There are other similar posts, but I have not seen any that answer the specific question of text placement for toggles or radio buttons when only two options are available? I like that Option-1 allows you to label each side of the toggle, helping the user better understand the decision. I like that Option-2 is easier to scan and is more uniform / consistent. I like that Option-3 balances out what I like about Option 1 & 2. But it takes up more space and is not as clean.
Toggle switches represent an on/off state, designed around the analogy of a real world on/off toggle (e.g., a light switch). Every major vendor's style guide describes them as such, and this is the pattern users are most familiar with. [1, 2, 3]
They were not designed to toggle between two arbitrary states.
The two states should be distinct and easily knowable by the user. If "export all" is turned "off", what exactly is going to happen?
Radio buttons provide a clear breakdown of options that are more complex then "on" and "off". The selected value is clear, the opposing value(s) is clear, and the result of taking the action of selecting the other option is clear before it happens.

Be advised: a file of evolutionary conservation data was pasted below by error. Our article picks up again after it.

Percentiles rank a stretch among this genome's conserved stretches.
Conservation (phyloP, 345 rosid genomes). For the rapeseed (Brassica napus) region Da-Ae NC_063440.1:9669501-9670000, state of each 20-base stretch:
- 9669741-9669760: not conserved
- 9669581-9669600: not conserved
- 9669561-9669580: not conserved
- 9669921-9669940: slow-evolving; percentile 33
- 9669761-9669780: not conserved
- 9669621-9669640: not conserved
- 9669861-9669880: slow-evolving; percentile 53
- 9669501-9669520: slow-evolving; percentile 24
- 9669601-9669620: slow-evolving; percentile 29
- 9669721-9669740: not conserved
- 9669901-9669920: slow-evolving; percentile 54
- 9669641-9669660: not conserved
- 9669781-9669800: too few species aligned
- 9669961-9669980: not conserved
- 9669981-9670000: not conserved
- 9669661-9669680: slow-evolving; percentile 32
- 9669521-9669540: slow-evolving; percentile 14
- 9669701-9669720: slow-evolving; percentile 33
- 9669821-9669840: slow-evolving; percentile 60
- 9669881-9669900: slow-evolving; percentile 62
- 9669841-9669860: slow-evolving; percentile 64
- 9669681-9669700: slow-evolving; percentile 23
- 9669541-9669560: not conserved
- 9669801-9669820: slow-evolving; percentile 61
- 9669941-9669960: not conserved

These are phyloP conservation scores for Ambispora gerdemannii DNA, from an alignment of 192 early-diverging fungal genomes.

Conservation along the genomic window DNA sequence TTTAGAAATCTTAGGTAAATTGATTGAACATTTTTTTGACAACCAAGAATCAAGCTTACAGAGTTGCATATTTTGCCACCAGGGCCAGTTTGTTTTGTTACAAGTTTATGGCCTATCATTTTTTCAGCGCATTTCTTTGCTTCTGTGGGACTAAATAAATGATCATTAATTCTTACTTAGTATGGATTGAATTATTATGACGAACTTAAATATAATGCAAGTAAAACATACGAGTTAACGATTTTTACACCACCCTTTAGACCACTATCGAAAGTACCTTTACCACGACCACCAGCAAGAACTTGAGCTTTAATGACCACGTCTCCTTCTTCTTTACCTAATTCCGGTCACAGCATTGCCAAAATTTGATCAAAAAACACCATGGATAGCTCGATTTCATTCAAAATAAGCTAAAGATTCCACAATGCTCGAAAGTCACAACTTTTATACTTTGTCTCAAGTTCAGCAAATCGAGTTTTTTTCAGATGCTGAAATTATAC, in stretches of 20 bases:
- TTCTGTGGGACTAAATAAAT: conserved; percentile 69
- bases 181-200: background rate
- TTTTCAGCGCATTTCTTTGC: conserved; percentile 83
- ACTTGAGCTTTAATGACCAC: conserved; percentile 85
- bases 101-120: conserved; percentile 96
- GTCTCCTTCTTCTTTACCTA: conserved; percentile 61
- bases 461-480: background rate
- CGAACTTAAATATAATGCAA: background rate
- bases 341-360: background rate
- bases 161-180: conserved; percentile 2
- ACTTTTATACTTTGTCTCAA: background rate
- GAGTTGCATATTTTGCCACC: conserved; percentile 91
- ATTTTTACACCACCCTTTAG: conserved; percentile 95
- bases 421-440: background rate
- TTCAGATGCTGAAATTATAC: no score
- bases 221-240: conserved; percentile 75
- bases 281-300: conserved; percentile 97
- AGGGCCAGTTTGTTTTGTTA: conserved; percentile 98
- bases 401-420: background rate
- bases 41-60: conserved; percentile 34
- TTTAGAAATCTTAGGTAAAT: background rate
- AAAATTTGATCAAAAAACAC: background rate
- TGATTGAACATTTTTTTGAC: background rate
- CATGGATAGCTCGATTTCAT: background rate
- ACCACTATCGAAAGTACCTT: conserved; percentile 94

Option 3 wins.
From usability point of view, the third options is better.
While the toggles looks more modern and trendy, these are used to turn on/off some mode. It seems, you have two modes for each section, and only one of these should be selected.
- Show clearly, there are several (two) options
- Have clear indication of the selection state
So, radio buttons prevent possible user errors, which is important usability criteria.
And option #4: Use checkboxes, and just ask for the customized option.
Is it safe to assume if I uncheck "Specific" that "All" will be Exported/Included?
Alternatively the options could read "Export All Charts", etc., whichever makes sense to the user. But I chose "Specific" in the example because "All" is generalized and it makes more sense to me that customizable options are specific.